PYEONGCHANG — Marielle Thompson passed the finish line of the ski cross course at Phoenix Snow Park on Monday morning, and she smiled. She smiled wide and she smiled long.
For Thompson, the 25-year-old gold medallist from Sochi, that run, a turn down the Phoenix track with no company but herself, was her first attempt at any kind of a serious run since October, when she ruptured both the ACL and MCL ligaments in her right knee in a training accident.
The initial thought was that her season, including the Olympics, was over. But she has rehabbed aggressively, and despite not competing at all on the World Cup circuit, the ski cross coaches named her to the team. That probably wasn’t such a tough call: if the defending champion thinks she can give it a go, you probably let her try.
But no one knew how the knee would respond under race conditions. Monday morning provided the first evidence.
“I think you guys could probably tell I was stoked,” the Whistler, B.C., skier said. “I couldn’t take the smile off my face, from the bottom, all the way up the lift. It was nice just to get back out there and put down a couple of solid runs.”
She says the knee, at least from the experience of Monday’s two runs down the hill, is not something she thinks about when she’s at work.
“I mean, I think about it sometimes,” she says. “But when I’m skiing I’m full focused into the course, and I’m glad I can ski that way, just skiing how I can and not worrying about extra stuff.”
Thompson isn’t the only member of the Canadian team to have injury problems. Georgia Simmerling of West Vancouver, a bronze medallist in track cycling in Rio two years ago, would have been a ski cross medal contender here but she broke both her legs in the final World Cup event at Nakiska in Janaury. Kelsey Serwa, who won the silver medal in Sochi, hurt her knee in a training accident in December 2016. When Alpine Canada announced later that she would miss the remainder of that World Cup season, the release included this quote from Serwa, describing what happened when she landed hard after a jump: “The impact took a chunk off my lateral femoral condyle, which basically means there was a divot in the cartilage on a bone in my knee.”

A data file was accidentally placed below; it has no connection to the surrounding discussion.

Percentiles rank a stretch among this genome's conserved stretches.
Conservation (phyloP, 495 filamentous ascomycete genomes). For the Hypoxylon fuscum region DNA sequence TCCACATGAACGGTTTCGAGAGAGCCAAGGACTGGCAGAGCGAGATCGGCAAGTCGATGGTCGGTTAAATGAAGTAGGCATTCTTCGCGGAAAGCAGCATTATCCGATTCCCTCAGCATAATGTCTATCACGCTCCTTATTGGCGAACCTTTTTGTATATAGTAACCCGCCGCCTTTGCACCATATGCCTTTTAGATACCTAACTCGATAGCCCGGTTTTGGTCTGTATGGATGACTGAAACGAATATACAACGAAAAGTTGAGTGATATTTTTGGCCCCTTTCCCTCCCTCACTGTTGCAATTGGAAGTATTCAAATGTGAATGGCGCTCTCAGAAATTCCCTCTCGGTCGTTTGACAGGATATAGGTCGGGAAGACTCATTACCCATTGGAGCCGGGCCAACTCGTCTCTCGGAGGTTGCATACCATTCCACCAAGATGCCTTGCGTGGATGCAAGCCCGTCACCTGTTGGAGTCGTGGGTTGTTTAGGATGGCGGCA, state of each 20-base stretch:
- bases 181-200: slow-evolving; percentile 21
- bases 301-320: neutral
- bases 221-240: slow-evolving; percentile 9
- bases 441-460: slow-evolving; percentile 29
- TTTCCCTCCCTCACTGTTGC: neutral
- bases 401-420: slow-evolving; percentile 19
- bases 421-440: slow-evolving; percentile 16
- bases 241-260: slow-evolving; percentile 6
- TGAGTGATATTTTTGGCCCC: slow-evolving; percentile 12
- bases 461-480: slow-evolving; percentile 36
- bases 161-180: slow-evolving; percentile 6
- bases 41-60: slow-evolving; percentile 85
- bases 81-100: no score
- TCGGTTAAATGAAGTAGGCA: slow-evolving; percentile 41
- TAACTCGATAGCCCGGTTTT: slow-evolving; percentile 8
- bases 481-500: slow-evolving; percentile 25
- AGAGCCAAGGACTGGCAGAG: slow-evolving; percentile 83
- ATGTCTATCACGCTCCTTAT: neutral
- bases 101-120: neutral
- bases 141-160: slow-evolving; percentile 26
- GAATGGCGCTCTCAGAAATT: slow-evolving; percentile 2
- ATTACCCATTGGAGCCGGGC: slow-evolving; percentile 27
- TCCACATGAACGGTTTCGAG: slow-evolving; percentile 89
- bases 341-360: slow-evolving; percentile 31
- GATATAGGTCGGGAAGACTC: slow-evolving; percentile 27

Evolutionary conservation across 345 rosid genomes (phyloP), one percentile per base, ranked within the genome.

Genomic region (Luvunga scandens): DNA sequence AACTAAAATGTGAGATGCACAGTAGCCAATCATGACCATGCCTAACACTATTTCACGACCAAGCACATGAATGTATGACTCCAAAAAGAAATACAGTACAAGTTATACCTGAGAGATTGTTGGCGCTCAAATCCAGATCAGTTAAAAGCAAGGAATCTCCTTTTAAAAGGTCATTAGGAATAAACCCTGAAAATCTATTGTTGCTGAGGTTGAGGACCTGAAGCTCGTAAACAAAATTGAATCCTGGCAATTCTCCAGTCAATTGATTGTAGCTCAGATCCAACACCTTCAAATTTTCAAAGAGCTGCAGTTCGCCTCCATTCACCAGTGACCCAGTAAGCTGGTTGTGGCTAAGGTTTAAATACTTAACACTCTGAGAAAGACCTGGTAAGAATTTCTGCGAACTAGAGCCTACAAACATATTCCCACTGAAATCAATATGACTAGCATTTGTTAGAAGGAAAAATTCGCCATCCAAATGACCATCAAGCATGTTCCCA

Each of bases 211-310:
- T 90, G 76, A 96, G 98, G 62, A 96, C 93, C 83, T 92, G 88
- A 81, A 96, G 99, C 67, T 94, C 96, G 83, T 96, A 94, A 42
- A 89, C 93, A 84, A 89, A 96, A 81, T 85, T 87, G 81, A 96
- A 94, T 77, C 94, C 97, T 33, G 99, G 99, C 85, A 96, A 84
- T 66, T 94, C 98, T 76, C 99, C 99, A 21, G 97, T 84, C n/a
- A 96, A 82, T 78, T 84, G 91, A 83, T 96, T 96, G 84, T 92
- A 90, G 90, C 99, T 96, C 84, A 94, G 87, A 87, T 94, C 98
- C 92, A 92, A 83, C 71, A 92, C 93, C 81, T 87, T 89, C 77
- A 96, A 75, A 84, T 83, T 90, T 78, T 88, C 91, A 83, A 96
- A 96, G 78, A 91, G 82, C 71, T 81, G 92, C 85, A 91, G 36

I mean, ouch.
Serwa, the 28-year-old from Kelowna, B.C., said despite missing all that time last season, she feels, “surprisingly well.”
“I usually run at my body feeling about 80 per cent, but everything feels really good, actually,” she said.
Anyone who has ever witnessed a ski cross race can appreciate the certain lunacy that is required to even attempt it, let alone try it with a surgically repaired knee. And yet here Canada has two of the best ski cross athletes in the world, both doing exactly that. The sport, with its high speeds and big jumps and propensity for collisions and wipeouts — the heats run with as many as six skiers on the course at the same time, like someone decided to mash the super-giant slalom with short-track speed skating — looks like utter chaos to a casual observer, though the athletes insist that everything is under control. Well, semi-control.
“I think that’s what the draw is, too,” Serwa says. “There is that fine line, you know, it’s chaos and (also) total focus. We’re used to this kind of stuff.” Serwa glances over at the 22-foot halfpipe that is adjacent to the ski-cross course. “I would never go and hit a halfpipe, and I think that’s crazy,” she says. “We all come in prepared and know what we’re doing.”
Serwa, who has had a full season on the World Cup before coming to Korea, says it was good to see Thompson finally out there and racing.
“This was her first time back on a full track since October and, yeah, I mean, it’s like she never even left,” Serwa said. “She looks comfortable out there, and I hope she feels comfortable. It’s just really cool to see here come back, and it was obviously a lot of hard work.”
Thompson admits that there were doubts about whether the comeback could even happen.
“Right after I injured myself I was super disappointed, just because I thought I wouldn’t be here,” she said. But she credits an intense workout program, one with very little rest built in because there just wasn’t time for that, for getting her back into skiing shape. There will be more training runs, too, before the women’s ski cross races begin on Friday.
Thompson says she’s looking forward to getting out there with the other competitors, and skiing in traffic for the first time in four months.
She says the plan for now is “just make sure I’m skiing how I know I can, and we’ll see how it goes.”
And the course? “It’s good,” she says. “It’s fun, it’s really fun.”
If you say so, ladies.